For more information contact Jacqueline Ann (Jacque Lumsden) at [email protected] (CBB Transportation Engineers + Planners) or at (314) 449 – 9565.

City of St. Louis Project Manager: Dan Buschmeyer, Board of Public Service.

The schedule is as follows:

  • Monday 9/18
    • Morning: bike
    • Afternoon: pedestrian
    • Evening: general session
  • Tuesday 9/19
    • Morning: event traffic management/traffic
    • Afternoon:parking
  • Wednesday 9/20
    • Morning: transit
    • Afternoon: technology
  • Thursday 0/21
    • Morning: hot spot locations
    • Afternoon: policy issues (freight/travel demand/curbside issues)

All will take place in the 1st floor boardroom at 1520 Market. Foe more specifics see the Facebook Event page.

— Steve Patterson



‘The Walk’ Two Decades Later

September 11, 2017 Downtown, Featured Comments Off on ‘The Walk’ Two Decades Later
The 20th anniversary Walk will begin Thursday 9/14 on the SW corner of 8th & Pine.

Twenty years ago today a small group of fellow Gen-Xers gathered in a pretty dead downtown St. Louis. Their goal was simple — keep businesses open later than 5pm.  Thursday they’ll meet up again, from the event page:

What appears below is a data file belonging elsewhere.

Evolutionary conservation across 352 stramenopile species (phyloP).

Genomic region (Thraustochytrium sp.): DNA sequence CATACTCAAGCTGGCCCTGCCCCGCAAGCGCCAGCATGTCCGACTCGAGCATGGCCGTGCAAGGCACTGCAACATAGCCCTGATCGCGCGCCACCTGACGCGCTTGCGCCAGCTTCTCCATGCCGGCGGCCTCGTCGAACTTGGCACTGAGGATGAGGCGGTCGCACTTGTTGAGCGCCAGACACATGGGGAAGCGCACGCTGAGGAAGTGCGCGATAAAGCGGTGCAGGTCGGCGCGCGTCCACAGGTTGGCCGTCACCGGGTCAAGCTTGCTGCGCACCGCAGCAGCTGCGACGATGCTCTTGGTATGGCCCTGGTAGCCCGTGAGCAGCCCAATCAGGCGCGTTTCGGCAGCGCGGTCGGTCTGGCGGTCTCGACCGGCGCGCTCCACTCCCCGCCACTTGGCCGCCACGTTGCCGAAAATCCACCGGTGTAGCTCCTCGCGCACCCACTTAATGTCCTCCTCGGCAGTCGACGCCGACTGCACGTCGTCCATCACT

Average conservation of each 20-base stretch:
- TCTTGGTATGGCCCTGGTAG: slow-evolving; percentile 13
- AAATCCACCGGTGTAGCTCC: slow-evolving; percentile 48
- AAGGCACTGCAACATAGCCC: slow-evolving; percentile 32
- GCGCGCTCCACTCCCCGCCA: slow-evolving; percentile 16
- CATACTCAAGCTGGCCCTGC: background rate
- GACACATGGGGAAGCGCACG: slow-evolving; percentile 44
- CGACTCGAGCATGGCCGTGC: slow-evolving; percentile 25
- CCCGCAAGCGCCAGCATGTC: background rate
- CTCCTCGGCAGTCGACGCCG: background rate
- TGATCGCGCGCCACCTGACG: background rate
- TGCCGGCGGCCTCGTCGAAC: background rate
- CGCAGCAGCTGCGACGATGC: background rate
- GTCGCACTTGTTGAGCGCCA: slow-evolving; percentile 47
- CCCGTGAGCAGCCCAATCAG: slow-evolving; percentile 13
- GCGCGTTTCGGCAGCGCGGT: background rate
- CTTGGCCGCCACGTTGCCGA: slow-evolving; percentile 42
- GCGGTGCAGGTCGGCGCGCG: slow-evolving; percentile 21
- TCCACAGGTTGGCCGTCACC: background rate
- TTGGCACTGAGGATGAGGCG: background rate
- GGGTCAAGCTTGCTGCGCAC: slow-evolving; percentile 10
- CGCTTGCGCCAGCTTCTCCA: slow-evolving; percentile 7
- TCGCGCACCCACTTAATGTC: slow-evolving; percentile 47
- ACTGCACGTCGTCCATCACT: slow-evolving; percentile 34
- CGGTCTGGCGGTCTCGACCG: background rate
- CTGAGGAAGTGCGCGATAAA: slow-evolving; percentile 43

On Thursday, Sept. 11, 1997 a few fine folks came together and walked to a few bars in downtown St. Louis with the simple premise of trying to keep downtown St. Louis alive after 5, one bar at a time. The Walk, as it quickly came to be known was the staple, weekly event for Metropolis St. Louis for a number of years. Many memories and lasting friendships (and more) were formed. Some even credit Metropolis with kickstarting the revitalization of downtown into what it has become today!

Somehow 20 years have flown by. And we’re here to celebrate that with another Walk.

We will meet and be prepared to leave the starting point of 8th and Pine at 6:30 p.m. on Sept. 14 (read: be ready to head out at 6:30) and walk to three locations — four if you’re adventerous. If you’re driving, you might want to park around the 10th & Olive area.

Since technology has advanced just a wee bit since back in the day, there will be no Walk phone. Join us at 8th & Pine or catch up at one of the following places: